Iran is sending an armada of seven to nine ships — some with weapons — toward Yemen in a potential attempt to resupply the Shia Houthi rebels, according to two U.S. defense officials.
Officials fear the move could lead to a showdown with the U.S. or other members of a Saudi-led coalition, which is enforcing a naval blockade of Yemen and is conducting its fourth week of airstrikes against the Houthis.
Iran sent a destroyer and another vessel to waters near Yemen last week but said it was part of a routine counter-piracy mission.
What’s unusual about the new deployment, which set out this week, is that the Iranians are not trying to conceal it, officials said. Instead, they appear to be trying to “communicate it” to the U.S. and its allies in the Gulf.
Mortgage finance giant Fannie Mae just debuted its new “HomePath Ready Buyer Program,” which lets first-time homebuyers get up to a 3% rebate of a home’s purchase price if they buy a Fannie Mae property, so long as they complete an online homebuyer education course which costs $75.00.
The new HomePath Ready Buyer Program, as described by Fannie Mae, could create $4,500 in savings on a $150,000 home for first-time buyers, (defined as borrowers who have not owned a home in the prior three years).
In addition to the 3% rebate, Fannie Mae will refund the cost of the homebuyer education course. Still many of the borrowers targeted for the new programs don’t earn more than their area’s median income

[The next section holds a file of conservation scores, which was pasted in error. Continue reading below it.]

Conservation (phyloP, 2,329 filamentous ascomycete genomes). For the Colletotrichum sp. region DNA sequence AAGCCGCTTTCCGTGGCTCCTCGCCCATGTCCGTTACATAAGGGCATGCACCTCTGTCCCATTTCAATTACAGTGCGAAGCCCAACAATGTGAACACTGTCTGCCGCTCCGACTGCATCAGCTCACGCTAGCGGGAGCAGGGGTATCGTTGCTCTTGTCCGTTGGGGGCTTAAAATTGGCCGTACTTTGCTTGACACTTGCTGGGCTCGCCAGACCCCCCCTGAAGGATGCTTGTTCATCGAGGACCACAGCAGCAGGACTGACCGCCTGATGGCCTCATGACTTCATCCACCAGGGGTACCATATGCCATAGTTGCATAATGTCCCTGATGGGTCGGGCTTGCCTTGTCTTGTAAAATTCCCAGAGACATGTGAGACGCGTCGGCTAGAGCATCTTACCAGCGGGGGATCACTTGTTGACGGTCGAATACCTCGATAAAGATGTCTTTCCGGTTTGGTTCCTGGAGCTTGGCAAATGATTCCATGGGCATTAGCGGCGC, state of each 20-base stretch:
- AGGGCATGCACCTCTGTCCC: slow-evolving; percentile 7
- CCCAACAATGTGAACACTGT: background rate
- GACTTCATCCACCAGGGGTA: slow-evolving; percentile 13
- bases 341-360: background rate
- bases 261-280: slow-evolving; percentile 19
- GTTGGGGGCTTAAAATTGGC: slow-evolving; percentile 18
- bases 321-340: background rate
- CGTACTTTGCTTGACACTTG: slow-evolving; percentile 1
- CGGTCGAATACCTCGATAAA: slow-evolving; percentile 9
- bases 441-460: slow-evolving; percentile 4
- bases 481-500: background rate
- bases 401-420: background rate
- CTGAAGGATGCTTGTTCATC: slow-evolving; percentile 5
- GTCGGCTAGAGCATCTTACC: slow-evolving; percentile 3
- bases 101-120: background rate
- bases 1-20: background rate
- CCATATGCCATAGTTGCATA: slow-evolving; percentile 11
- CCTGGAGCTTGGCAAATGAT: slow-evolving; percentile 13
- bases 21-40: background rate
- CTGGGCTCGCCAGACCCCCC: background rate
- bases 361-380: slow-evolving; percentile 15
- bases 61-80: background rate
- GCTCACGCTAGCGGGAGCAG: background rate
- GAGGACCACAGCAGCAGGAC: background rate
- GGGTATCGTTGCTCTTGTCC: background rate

This new program comes after Melvin Watt, director of the Federal Housing Finance Agency, announced last December that Fannie Mae and Freddie Mac would soon start buying mortgage securities backed by 30-year loans with just 3% down payments, which banks largely halted delivering two years ago, instead demanding 20% down.
Five Australian teenagers were arrested Saturday on suspicion of plotting a Veterans’ Day terrorist attack that included targeting police.
According to officials, the suspects include two 18-year-olds who were allegedly planning an attack at the ANZAC Day ceremony in Melbourne. Another 18-year-old was arrested on weapons charges and two other men, 18 and 19, are in custody, according to Australian Federal Police Acting Deputy Commissioner Neil Gaughan.
The arrests took place in Melbourne, where a joint counterterrorism team served a total of seven warrants Saturday morning. Police said they were also conducting searches at related properties.
The arrests reflect a problem that’s new for Australia, which has been long protected from homegrown terror threats by geographical isolation. It now must confront terrorism inspired by the Islamic State that has washed up on its shores.
I’ve always liked him and ‘his story’ is one of those things that make him dramatically different from and Democratic candidate. Can a revived TEA Party push him to the right?
Senator Marco Rubio announced his candidacy for president of the United States at the Freedom Tower in Miami on Monday, highlighting his family’s hardscrabble immigrant roots and embracing traditional values but also vowing to usher in a “new American century.”
As a matter of political pragmatism, is there any convincing reason Rubio shouldn’t be the Republican to take on Hillary Clinton in 2016? Because when it comes to natural political talent, it’s unlikely the GOP could do better.